Re: castration-- I know opinions are divided, but I have read that intact male dogs are more likely to attract aggression from other intact males, especially if there's a female in season in the area.

frostedviolets Tue 10-Mar-20 19:17:21

Oh for goodness sake! I wish I’d never posted now! I only did because I was so upset when I got in

Have you never seen a dog bowing down to another dog in an attempt to get them to play chase? Dogs do that all the time. It’s normal, social behaviour and that’s what Blake usually does

I regularly have young dogs running up to us. Sometimes they jump up at my old goldie- we’ve always said he’s a puppy magnet

I don’t get all arsey because I realise that they’re young and exuberant and my old boy takes it in his stride

I think I need to study a thesaurus before I write anything. When I said ‘tormenting’ I simply met Blake bows down to another dog. He does a come and play ‘dance’ in front of the other dog and USUALLY if they don’t respond he runs back to me. Today was UNUSUAL!

I think you need to calm down and stop taking what I wrote quite so aggressively and personally.

I can quite imagine how upset you were, because I have a dog that can be pretty aggressive with other dogs.

I can’t tell you how many walks I’ve returned from in tears so yes, I absolutely sympathise with how shocked and upset you were/are.

The play bow.
I have come across very very many large, young dogs who fly at my dog and persistently play bow at her, jump on her, chase her and when she turns away and ignore them they carry on, when she freezes they carry on, when she growls at them they carry on.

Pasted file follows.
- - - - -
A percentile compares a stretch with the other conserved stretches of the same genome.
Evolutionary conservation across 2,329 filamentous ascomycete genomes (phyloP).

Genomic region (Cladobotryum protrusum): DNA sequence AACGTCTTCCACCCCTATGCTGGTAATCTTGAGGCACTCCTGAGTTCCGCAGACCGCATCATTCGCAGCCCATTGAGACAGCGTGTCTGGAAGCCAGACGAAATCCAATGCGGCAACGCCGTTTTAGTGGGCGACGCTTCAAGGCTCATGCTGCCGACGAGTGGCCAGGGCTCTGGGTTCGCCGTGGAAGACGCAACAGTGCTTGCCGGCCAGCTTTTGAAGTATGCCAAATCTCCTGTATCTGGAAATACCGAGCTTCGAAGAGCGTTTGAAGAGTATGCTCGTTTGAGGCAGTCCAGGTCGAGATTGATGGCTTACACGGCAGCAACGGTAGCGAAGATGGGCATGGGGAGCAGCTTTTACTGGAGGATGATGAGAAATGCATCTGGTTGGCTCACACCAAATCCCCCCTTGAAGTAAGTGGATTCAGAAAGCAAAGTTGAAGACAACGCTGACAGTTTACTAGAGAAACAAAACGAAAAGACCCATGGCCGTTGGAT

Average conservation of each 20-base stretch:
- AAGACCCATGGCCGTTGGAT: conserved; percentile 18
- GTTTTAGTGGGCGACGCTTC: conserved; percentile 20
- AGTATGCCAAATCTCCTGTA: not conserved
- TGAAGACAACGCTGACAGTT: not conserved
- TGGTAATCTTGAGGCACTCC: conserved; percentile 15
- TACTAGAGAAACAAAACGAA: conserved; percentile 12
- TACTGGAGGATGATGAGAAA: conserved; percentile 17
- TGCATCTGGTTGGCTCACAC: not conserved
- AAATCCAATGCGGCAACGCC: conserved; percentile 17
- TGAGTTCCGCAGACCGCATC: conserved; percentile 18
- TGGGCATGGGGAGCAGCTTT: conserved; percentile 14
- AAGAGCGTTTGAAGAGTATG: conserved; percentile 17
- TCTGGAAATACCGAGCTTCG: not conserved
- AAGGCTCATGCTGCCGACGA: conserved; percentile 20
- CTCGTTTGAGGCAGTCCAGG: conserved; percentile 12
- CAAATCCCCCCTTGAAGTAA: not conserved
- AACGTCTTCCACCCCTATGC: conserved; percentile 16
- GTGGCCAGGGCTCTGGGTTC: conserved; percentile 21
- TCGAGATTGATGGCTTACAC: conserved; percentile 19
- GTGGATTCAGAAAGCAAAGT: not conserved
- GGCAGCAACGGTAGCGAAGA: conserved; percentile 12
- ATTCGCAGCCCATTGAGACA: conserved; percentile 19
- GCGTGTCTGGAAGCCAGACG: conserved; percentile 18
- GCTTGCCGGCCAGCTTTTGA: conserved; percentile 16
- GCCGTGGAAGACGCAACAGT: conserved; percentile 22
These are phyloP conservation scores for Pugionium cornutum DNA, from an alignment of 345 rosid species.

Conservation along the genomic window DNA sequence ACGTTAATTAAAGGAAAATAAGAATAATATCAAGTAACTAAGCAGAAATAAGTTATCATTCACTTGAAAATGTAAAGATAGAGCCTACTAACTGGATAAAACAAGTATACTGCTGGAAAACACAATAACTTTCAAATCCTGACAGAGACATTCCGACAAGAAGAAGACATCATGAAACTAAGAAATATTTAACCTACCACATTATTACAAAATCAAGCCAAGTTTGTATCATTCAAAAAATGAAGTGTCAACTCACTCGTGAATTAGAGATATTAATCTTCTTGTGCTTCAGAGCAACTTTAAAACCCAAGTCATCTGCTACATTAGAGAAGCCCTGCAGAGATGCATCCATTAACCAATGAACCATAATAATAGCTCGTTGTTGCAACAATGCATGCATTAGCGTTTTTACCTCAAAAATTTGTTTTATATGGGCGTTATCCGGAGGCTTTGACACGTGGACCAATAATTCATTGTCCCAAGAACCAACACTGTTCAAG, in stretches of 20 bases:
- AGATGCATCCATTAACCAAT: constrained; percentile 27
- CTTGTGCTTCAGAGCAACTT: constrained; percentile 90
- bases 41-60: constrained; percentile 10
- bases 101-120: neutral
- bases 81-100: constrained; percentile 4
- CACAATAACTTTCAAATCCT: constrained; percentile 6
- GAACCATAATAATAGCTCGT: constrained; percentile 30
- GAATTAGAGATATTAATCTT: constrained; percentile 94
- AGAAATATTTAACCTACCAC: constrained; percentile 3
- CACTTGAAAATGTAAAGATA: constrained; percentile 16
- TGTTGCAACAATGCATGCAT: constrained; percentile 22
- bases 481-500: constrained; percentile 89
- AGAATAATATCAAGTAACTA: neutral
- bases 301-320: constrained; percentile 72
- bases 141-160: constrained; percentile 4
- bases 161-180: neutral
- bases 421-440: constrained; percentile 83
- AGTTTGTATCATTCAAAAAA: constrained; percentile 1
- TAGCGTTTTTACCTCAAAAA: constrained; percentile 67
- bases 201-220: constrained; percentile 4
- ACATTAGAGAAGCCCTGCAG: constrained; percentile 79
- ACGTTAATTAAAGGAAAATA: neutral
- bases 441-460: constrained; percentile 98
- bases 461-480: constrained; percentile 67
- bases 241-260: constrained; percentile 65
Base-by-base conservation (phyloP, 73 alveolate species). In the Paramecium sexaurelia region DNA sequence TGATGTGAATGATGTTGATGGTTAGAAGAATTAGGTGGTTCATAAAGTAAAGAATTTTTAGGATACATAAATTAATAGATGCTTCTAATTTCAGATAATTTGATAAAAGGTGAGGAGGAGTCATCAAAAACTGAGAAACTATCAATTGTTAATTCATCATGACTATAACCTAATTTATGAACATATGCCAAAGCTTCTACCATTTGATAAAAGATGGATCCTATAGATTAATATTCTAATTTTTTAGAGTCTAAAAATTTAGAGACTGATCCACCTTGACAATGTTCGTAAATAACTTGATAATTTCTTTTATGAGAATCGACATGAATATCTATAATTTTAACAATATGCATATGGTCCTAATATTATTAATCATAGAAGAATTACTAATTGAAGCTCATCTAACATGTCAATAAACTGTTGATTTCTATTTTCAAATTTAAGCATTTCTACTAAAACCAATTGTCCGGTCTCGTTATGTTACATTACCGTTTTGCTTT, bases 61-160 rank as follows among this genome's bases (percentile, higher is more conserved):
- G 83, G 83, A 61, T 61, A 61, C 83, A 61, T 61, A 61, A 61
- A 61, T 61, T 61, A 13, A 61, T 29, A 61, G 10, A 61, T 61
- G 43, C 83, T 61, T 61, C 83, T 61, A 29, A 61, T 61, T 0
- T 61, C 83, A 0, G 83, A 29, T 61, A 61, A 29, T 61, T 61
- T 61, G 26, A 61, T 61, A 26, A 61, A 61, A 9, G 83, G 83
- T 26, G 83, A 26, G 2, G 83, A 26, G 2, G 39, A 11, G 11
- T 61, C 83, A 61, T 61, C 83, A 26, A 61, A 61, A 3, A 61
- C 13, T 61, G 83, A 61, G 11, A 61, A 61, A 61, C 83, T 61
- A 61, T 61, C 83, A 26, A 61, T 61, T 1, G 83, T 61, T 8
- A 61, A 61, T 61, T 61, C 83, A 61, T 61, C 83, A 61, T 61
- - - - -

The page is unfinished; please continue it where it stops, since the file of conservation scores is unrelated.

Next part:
You get the picture.

When a dog walker says ‘my dog torments others to play’ I think most will assume you mean the above scenario which is really distressing.

The owner of the ‘playful’ dog doesn’t realise, but it really is.

The fact of the matter as far as I am concerned is racing up to another dog is rude and bad mannered, asking that dog to play and then ignoring when they say no and continuing to bounce about and play bow and ‘dance’ is also rude and had mannered and you shouldn’t allow it because some dogs find it frightening and some will react aggressively.

EnglishRain Tue 10-Mar-20 19:27:16

Oh Jimmy! swoons

Drummer you're rather cute too, for a non-golden

@Lincolnfield they should do, just looked on viovet and it does need a prescription. Not cheap cheap but I think I would try it with my next dog prior to neutering.

MaidenMotherCrone Tue 10-Mar-20 19:30:01

Then, as we walked along the path, a couple were coming towards us with a labrador on a harness

and then

Sorry if I didn’t make it clear. BOTH dogs were off lead and they started heading towards each other, meeting in the middle

hmm

Lincolnfield Tue 10-Mar-20 20:07:30

@MaidenMotherCrone the lab was wearing a harness but no lead. I should have said wearing a harness not ‘on’ a harness. Blake was also wearing his harness but no lead - as were both my other dogs.

The harness is independent of the lead. I’m sure the other owners had done what I do. Unclog the lead and leave the harness on the dog.

@frostedviolets I’m sorry if I sounded aggressive but as you rightly said, I was so upset - and more so when so many here assumed the other dog was on the lead. Blakie seriously does usually take no for an answer from other dogs which is why today’s incident has left me shaken. He’s a big wimp and if a dog just does the Elvis lip at him he runs back to me.

@EnglishRain - thank you! I’m going to have a chat with my vet who is very good and sensible and discuss the chemical castration option.

The other problem, of course, is that as a flatcoat at 16 months, his growth plates are probably not quite closed. He’s already very tall and leggy and castration before 18 months might set him up for physical problems. They’re a lovely breed. I’ve had them for forty years but they are prone to some health problems and joint problems are on the list.

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Lincolnfield Tue 10-Mar-20 20:08:13

* unclip!